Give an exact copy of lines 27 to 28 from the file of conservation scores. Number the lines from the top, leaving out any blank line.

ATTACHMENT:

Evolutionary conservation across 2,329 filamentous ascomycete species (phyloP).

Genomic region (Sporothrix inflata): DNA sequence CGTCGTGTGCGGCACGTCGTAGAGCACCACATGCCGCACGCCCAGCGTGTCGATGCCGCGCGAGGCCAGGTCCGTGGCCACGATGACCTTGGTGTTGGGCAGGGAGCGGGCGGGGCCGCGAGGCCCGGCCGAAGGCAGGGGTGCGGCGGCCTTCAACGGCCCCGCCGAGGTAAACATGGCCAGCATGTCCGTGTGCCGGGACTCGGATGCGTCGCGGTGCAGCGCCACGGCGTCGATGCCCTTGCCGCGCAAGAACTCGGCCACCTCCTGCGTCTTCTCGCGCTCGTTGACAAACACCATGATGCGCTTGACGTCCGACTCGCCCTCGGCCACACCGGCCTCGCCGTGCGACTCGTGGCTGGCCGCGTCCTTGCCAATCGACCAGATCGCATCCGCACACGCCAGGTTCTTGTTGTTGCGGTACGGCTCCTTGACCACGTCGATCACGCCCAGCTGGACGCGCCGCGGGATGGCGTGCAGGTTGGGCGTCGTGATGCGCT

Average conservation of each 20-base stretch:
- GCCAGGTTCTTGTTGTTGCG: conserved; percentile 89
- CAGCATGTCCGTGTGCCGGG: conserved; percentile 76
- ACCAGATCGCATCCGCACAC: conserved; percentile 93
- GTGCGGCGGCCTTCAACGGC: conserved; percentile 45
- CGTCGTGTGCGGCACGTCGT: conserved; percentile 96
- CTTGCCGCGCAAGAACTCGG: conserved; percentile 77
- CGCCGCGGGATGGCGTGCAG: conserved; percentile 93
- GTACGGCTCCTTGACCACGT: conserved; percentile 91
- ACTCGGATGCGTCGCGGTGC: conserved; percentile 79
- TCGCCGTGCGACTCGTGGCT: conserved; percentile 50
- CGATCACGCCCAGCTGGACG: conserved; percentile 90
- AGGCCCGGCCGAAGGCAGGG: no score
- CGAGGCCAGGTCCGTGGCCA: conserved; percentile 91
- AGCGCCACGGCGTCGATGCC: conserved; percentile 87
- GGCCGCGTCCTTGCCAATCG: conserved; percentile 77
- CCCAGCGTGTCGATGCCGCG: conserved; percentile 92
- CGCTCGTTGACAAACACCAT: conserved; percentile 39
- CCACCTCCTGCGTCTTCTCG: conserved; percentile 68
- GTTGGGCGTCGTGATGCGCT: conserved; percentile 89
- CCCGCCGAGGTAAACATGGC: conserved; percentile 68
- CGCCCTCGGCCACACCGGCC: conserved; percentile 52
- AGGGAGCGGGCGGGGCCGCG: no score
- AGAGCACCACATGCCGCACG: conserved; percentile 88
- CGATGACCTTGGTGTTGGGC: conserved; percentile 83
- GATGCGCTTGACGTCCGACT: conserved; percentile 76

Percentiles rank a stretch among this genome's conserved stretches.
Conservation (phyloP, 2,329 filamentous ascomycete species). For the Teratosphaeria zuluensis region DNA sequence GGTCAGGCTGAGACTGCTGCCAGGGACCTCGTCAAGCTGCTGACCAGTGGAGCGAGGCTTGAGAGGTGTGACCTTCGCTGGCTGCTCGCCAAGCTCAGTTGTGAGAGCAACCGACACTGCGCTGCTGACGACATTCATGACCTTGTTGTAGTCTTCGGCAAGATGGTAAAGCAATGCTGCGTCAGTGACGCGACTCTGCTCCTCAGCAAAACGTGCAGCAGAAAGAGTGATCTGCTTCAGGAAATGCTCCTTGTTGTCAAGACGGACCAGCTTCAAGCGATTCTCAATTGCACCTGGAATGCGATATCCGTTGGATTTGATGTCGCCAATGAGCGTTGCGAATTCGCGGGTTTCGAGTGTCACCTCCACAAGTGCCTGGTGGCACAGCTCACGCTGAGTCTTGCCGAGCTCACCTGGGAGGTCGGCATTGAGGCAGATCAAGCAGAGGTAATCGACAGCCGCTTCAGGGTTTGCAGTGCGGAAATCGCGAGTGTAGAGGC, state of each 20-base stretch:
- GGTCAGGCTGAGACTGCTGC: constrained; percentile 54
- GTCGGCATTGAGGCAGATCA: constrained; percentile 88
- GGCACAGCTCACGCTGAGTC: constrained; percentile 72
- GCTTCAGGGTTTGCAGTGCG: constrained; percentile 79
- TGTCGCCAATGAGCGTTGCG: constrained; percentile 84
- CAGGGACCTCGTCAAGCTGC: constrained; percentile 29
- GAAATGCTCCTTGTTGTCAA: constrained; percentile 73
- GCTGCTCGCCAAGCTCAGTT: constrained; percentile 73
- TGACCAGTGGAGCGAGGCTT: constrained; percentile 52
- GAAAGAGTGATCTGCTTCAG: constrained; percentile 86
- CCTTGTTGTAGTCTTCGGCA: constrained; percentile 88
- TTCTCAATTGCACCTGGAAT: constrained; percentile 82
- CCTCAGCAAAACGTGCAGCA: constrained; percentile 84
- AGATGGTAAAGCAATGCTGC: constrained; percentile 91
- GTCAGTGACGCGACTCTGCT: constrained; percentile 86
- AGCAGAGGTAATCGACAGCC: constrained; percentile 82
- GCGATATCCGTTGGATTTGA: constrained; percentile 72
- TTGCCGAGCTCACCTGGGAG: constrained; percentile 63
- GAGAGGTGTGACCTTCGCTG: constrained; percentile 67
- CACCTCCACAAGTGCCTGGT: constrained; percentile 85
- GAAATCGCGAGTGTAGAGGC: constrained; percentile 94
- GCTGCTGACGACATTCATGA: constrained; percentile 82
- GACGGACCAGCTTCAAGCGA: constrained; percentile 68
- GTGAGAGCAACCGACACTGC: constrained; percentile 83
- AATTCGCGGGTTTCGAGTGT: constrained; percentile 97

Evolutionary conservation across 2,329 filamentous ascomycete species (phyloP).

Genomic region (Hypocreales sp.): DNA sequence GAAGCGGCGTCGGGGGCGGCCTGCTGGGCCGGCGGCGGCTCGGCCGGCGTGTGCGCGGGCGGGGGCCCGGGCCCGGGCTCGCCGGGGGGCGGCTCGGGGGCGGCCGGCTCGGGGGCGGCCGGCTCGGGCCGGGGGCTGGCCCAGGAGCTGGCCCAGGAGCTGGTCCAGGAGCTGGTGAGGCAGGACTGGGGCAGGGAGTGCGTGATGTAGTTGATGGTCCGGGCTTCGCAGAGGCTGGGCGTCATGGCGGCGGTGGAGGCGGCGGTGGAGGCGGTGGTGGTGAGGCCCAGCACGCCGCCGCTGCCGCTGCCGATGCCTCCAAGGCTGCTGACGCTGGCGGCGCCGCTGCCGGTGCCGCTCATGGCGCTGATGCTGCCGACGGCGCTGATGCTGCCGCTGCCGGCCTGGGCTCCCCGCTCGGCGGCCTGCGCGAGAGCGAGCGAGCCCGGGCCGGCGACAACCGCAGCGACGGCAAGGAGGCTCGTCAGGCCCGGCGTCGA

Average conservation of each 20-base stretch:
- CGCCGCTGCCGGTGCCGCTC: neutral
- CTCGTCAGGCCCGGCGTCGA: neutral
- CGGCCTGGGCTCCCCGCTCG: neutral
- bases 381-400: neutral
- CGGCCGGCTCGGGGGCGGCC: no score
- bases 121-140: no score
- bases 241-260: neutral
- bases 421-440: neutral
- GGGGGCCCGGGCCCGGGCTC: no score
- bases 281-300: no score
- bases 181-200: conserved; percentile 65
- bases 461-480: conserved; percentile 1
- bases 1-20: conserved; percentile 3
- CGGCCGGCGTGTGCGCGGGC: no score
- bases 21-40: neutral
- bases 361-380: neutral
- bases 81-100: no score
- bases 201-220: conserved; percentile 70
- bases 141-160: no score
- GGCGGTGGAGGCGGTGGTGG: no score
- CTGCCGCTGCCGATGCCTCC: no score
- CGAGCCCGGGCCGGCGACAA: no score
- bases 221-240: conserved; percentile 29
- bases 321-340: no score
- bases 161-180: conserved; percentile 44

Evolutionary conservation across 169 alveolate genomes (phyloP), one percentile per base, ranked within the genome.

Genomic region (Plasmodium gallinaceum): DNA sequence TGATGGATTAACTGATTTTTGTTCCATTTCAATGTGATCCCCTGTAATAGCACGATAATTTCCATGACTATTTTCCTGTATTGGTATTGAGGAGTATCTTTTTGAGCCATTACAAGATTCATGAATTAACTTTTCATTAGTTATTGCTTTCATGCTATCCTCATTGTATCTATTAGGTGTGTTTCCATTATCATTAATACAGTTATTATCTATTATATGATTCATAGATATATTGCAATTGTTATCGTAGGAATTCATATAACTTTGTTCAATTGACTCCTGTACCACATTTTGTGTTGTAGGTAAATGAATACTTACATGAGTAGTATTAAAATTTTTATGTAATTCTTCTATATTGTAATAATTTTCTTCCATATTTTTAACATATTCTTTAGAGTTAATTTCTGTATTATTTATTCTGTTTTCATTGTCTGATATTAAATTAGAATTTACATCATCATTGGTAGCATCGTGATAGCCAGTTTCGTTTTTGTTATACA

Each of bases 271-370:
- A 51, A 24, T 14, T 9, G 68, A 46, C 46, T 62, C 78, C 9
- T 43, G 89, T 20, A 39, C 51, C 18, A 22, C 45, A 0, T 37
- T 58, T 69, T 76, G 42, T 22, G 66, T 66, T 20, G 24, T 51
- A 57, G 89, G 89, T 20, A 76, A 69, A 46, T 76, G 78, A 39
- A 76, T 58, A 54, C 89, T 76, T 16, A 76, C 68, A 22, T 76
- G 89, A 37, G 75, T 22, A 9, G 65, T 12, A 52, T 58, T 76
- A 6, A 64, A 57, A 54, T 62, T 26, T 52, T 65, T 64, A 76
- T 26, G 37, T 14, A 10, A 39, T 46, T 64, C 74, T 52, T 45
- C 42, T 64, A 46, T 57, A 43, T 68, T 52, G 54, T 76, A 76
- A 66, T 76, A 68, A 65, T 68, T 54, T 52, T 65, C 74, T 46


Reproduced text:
- CGATGACCTTGGTGTTGGGC: conserved; percentile 83
- GATGCGCTTGACGTCCGACT: conserved; percentile 76